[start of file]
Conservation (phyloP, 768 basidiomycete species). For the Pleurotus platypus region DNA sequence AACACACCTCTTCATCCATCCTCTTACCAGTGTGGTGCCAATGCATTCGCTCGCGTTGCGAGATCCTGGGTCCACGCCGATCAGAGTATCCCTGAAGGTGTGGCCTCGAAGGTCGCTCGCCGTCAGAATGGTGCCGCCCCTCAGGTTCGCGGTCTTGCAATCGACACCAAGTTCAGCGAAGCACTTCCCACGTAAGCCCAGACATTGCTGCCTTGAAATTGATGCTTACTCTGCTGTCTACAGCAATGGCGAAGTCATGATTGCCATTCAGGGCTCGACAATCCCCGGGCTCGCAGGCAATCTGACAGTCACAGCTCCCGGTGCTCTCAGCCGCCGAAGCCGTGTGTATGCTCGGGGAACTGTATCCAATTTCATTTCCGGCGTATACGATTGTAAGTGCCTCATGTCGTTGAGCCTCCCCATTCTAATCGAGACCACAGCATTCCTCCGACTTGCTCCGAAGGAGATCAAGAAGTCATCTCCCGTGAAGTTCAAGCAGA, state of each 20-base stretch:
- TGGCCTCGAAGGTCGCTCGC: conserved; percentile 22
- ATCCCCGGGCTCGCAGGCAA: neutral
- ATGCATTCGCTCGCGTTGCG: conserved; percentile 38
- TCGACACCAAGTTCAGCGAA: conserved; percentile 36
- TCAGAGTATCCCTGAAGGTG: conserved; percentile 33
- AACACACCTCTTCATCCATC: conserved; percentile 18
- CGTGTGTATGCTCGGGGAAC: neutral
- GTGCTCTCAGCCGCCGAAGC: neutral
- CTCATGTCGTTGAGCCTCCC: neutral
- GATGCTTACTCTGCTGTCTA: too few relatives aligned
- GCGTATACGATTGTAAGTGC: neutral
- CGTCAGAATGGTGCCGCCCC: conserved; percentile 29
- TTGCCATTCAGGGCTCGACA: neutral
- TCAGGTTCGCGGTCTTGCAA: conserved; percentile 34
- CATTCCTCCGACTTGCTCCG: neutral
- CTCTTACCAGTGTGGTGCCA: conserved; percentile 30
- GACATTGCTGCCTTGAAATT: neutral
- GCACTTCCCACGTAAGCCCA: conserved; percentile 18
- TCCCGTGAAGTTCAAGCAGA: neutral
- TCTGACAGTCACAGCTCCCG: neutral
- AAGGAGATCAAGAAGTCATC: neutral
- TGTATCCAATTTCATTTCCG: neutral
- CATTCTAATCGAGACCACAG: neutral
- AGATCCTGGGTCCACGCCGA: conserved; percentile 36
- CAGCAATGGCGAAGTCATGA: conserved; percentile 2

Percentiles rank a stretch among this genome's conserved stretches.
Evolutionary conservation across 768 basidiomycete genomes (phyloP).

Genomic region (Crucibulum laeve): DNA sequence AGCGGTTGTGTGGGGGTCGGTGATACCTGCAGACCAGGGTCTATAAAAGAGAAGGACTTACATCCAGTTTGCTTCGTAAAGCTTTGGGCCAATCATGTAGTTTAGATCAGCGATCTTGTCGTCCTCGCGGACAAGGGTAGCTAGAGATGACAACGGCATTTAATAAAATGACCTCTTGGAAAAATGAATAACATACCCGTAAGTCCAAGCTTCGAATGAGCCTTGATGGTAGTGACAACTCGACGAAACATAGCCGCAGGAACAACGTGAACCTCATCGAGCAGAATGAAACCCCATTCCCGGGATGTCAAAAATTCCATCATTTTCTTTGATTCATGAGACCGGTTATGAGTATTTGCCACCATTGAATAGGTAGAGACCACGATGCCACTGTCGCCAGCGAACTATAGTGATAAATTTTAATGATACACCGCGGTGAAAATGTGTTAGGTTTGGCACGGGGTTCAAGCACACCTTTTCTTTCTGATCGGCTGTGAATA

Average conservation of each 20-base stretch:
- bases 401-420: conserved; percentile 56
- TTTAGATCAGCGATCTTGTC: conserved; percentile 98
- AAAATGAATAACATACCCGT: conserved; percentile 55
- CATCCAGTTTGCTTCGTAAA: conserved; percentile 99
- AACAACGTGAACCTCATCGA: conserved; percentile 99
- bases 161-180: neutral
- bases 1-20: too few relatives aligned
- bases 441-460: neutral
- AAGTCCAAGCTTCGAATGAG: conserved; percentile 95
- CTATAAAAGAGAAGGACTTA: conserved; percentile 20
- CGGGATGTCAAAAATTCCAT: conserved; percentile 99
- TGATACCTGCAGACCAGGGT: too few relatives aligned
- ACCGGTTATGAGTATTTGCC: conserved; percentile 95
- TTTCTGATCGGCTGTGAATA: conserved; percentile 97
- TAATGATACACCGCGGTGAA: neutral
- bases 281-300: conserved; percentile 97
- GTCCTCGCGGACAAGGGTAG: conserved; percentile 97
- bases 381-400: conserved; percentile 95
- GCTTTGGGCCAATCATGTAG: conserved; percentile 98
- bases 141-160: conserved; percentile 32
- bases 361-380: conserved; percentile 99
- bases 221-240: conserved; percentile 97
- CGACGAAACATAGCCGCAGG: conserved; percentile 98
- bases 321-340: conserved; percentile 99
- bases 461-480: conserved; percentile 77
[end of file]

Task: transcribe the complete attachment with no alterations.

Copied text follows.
Conservation (phyloP, 768 basidiomycete species). For the Pleurotus platypus region DNA sequence AACACACCTCTTCATCCATCCTCTTACCAGTGTGGTGCCAATGCATTCGCTCGCGTTGCGAGATCCTGGGTCCACGCCGATCAGAGTATCCCTGAAGGTGTGGCCTCGAAGGTCGCTCGCCGTCAGAATGGTGCCGCCCCTCAGGTTCGCGGTCTTGCAATCGACACCAAGTTCAGCGAAGCACTTCCCACGTAAGCCCAGACATTGCTGCCTTGAAATTGATGCTTACTCTGCTGTCTACAGCAATGGCGAAGTCATGATTGCCATTCAGGGCTCGACAATCCCCGGGCTCGCAGGCAATCTGACAGTCACAGCTCCCGGTGCTCTCAGCCGCCGAAGCCGTGTGTATGCTCGGGGAACTGTATCCAATTTCATTTCCGGCGTATACGATTGTAAGTGCCTCATGTCGTTGAGCCTCCCCATTCTAATCGAGACCACAGCATTCCTCCGACTTGCTCCGAAGGAGATCAAGAAGTCATCTCCCGTGAAGTTCAAGCAGA, state of each 20-base stretch:
- TGGCCTCGAAGGTCGCTCGC: conserved; percentile 22
- ATCCCCGGGCTCGCAGGCAA: neutral
- ATGCATTCGCTCGCGTTGCG: conserved; percentile 38
- TCGACACCAAGTTCAGCGAA: conserved; percentile 36
- TCAGAGTATCCCTGAAGGTG: conserved; percentile 33
- AACACACCTCTTCATCCATC: conserved; percentile 18
- CGTGTGTATGCTCGGGGAAC: neutral
- GTGCTCTCAGCCGCCGAAGC: neutral
- CTCATGTCGTTGAGCCTCCC: neutral
- GATGCTTACTCTGCTGTCTA: too few relatives aligned
- GCGTATACGATTGTAAGTGC: neutral
- CGTCAGAATGGTGCCGCCCC: conserved; percentile 29
- TTGCCATTCAGGGCTCGACA: neutral
- TCAGGTTCGCGGTCTTGCAA: conserved; percentile 34
- CATTCCTCCGACTTGCTCCG: neutral
- CTCTTACCAGTGTGGTGCCA: conserved; percentile 30
- GACATTGCTGCCTTGAAATT: neutral
- GCACTTCCCACGTAAGCCCA: conserved; percentile 18
- TCCCGTGAAGTTCAAGCAGA: neutral
- TCTGACAGTCACAGCTCCCG: neutral
- AAGGAGATCAAGAAGTCATC: neutral
- TGTATCCAATTTCATTTCCG: neutral
- CATTCTAATCGAGACCACAG: neutral
- AGATCCTGGGTCCACGCCGA: conserved; percentile 36
- CAGCAATGGCGAAGTCATGA: conserved; percentile 2

Percentiles rank a stretch among this genome's conserved stretches.
Evolutionary conservation across 768 basidiomycete genomes (phyloP).

Genomic region (Crucibulum laeve): DNA sequence AGCGGTTGTGTGGGGGTCGGTGATACCTGCAGACCAGGGTCTATAAAAGAGAAGGACTTACATCCAGTTTGCTTCGTAAAGCTTTGGGCCAATCATGTAGTTTAGATCAGCGATCTTGTCGTCCTCGCGGACAAGGGTAGCTAGAGATGACAACGGCATTTAATAAAATGACCTCTTGGAAAAATGAATAACATACCCGTAAGTCCAAGCTTCGAATGAGCCTTGATGGTAGTGACAACTCGACGAAACATAGCCGCAGGAACAACGTGAACCTCATCGAGCAGAATGAAACCCCATTCCCGGGATGTCAAAAATTCCATCATTTTCTTTGATTCATGAGACCGGTTATGAGTATTTGCCACCATTGAATAGGTAGAGACCACGATGCCACTGTCGCCAGCGAACTATAGTGATAAATTTTAATGATACACCGCGGTGAAAATGTGTTAGGTTTGGCACGGGGTTCAAGCACACCTTTTCTTTCTGATCGGCTGTGAATA

Average conservation of each 20-base stretch:
- bases 401-420: conserved; percentile 56
- TTTAGATCAGCGATCTTGTC: conserved; percentile 98
- AAAATGAATAACATACCCGT: conserved; percentile 55
- CATCCAGTTTGCTTCGTAAA: conserved; percentile 99
- AACAACGTGAACCTCATCGA: conserved; percentile 99
- bases 161-180: neutral
- bases 1-20: too few relatives aligned
- bases 441-460: neutral
- AAGTCCAAGCTTCGAATGAG: conserved; percentile 95
- CTATAAAAGAGAAGGACTTA: conserved; percentile 20
- CGGGATGTCAAAAATTCCAT: conserved; percentile 99
- TGATACCTGCAGACCAGGGT: too few relatives aligned
- ACCGGTTATGAGTATTTGCC: conserved; percentile 95
- TTTCTGATCGGCTGTGAATA: conserved; percentile 97
- TAATGATACACCGCGGTGAA: neutral
- bases 281-300: conserved; percentile 97
- GTCCTCGCGGACAAGGGTAG: conserved; percentile 97
- bases 381-400: conserved; percentile 95
- GCTTTGGGCCAATCATGTAG: conserved; percentile 98
- bases 141-160: conserved; percentile 32
- bases 361-380: conserved; percentile 99
- bases 221-240: conserved; percentile 97
- CGACGAAACATAGCCGCAGG: conserved; percentile 98
- bases 321-340: conserved; percentile 99
- bases 461-480: conserved; percentile 77